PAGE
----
The tension in the tournament room was thick as we waited to begin play on Day 1B of the WSOP’s main event. I surprised myself because I wasn’t as nervous as I thought I’d be as a first timer, perhaps because I knew I had more experience in big casino tournament play than the great majority of the Internet qualifying field present for the festivities.
The table was filled with fellow ‘net qualifiers as I had hoped, and one pro, Patrik Antonius, himself a cool customer. I rarely saw his expression change and he didn’t crack a smile until the board came 9-7-7-9-9 in a hand in which he held a seven and another player tried to bluff him on the turn with 4-4 and sucked out for a chop.
I was hopeful coming in that I could either steal a lot of blinds or limp pre-flop and steal a lot of small pots, but this proved not to be the case. The players were aggressive in defending blinds and stealing blinds, so it seems they shared some of the same strategy.
I earned my first notable pot when I limped for 50 with 9-9 and Antonius raised it to 225 or so in the cutoff seat and it was folded to me. I decided to see what would develop and called. After a flop of K-7-5 rainbow, I checked to Antonius and he fired out 400. Unsure where I stood, I called to see what he would do on the turn. That turn card was the oh-so-creamy nine. I checked, he bet 1,400 and I check raised to 3,200. He thought a long while and called. The turn was a jack of hearts and he folded to a 3,000 bet. This put me up to 15,000.
A loose player to my right managed to take most of my profit back with 10s-6s for a flush and Jc-4c for two pair.
As we played in the second level, Nolan Dalla announced that Phil Hellmuth, who was on the featured ESPN table, had busted and the room was filled with cheers.
And soon after I make my move up the charts. I pick up my second pair of pocket rockets on the day and raise it up to 525 and the loose player to my left smooth calls. After a ten high flop I bet 900, he raises to 2,500 and I push him all in for 4,000 more. He shows A-T and the aces hold.
A few hands later I’m in the SB with 2-2. Antonius makes it 600 and the button, another loose player, calls. I call as well and we see a flop of A-2-2. I check to Antonius, who bets 1,200 and the button raises to 3,000. I smooth call and Antonius wisely folds. The turn is double checked and my 3,000 bet on the river is called. I had hoped for the case ace to river so I could push. No way that player is going to fold in that spot.
Antonius cracks another smile after I turn over the quads. “I had a big ace,” he said. “I knew you had something.”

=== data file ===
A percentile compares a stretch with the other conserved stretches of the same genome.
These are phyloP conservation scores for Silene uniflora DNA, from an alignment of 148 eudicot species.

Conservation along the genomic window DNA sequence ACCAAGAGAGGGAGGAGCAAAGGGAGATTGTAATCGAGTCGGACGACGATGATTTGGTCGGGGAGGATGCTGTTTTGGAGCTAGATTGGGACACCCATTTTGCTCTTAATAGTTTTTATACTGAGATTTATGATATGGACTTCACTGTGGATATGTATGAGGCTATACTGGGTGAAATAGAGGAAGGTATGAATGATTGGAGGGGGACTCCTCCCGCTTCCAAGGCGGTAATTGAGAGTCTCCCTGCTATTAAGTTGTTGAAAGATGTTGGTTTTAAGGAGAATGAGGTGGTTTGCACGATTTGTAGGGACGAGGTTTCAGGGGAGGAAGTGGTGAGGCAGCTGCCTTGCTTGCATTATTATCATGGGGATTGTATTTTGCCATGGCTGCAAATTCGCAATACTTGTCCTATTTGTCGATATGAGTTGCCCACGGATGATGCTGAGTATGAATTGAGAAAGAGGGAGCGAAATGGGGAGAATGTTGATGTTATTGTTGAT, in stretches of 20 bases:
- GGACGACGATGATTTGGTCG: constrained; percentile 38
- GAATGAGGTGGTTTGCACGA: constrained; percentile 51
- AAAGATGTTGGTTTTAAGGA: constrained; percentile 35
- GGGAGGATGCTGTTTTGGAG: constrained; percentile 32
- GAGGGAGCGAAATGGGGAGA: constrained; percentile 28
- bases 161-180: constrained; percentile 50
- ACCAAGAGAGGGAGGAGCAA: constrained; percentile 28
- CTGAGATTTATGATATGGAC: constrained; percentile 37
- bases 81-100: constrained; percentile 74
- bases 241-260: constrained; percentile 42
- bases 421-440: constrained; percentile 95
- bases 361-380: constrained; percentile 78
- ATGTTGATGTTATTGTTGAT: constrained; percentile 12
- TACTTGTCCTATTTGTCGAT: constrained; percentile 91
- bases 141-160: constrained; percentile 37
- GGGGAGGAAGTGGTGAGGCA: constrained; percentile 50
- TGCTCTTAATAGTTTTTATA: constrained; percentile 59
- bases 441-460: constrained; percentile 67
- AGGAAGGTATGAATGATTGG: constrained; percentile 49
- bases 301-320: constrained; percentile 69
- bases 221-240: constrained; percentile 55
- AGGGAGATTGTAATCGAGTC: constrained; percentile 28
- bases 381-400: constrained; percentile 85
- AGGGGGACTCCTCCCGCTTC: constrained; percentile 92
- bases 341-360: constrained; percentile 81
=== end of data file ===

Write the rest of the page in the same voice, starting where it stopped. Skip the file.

“Yeah, what else could I have had? You had an ace and you know he had an ace,” I said in agreement.
Our table is broken soon after and I take my 32K chips back near the featured table area. The table is full of internet qualifiers – two from Poker Stars, one from Party Poker, two from Poker Room, one from Interpoker, one from Poker Share and one from Ultimate Bet.
I find this table to be even better than the last one – no pros, and a happy go lucky bunch on top of that. I’m able to build my stack up to 36K when I hit a bump in the road.
A player in middle position raises to 1,000 and I find aces for the fourth time on the day and pop it to 2,500. He calls and then pushes for 10K on a flop of 5h-6h-Jc. I call immediately, but get a disgusted look when I see 7h-8h. Too many damn outs. He hits the Th on the turn and I can’t catch up on the river with my nut flush draw.
That pushes me down to about 23K and around that time we hear loud applause begin across the room that soon spreads across the pavilion.
“Doyle must have been eliminated,” I said, and soon thereafter a tournament director announces the departure of “Texas Dolly,” who also started us off this day with the line “Shuffle up and deal.”
“The difference between Doyle and Hellmuth,” one player opines, “is that they cheer for Doyle when he busts out because they respect him and they cheer when Hellmuth busts out because they hate him.”
Meanwhile, it’s getting late. We begin the sixth level at 1:20 a.m. and two hours are still left before the play ends. I meander for the last level until I get aces for the fifth time and raise the 400 BB to 1,200 under the gun. A Sweedish kid, who to this point had played well, decides to double up or go home and pushes his 10K into the pot. After I call he turns up Q-J offsuit. Huh?
He’s drawing dead by the turn. Thanks for coming, have a nice flight home.
I finish the night with Q-Q and a player folds to my reraise. The tournament directors announce that play has ended and the room cheers. Hand shaking and congratulations commence between all the players at my table. The player in the Yankees jacket who folded to my reraise on the final hand comes over, shakes my hand and tells me he thought I was the best player at the table. I was obviously honored by that gesture.
I count the chips before bagging them and receiving my new table assignment. The finall tally is 40,825, my high point of the day and tops on this table. We are hustled to our new tables to leave our chips and sign some documents. My second day on Tuesday looks promising as I saw no familiar professional faces.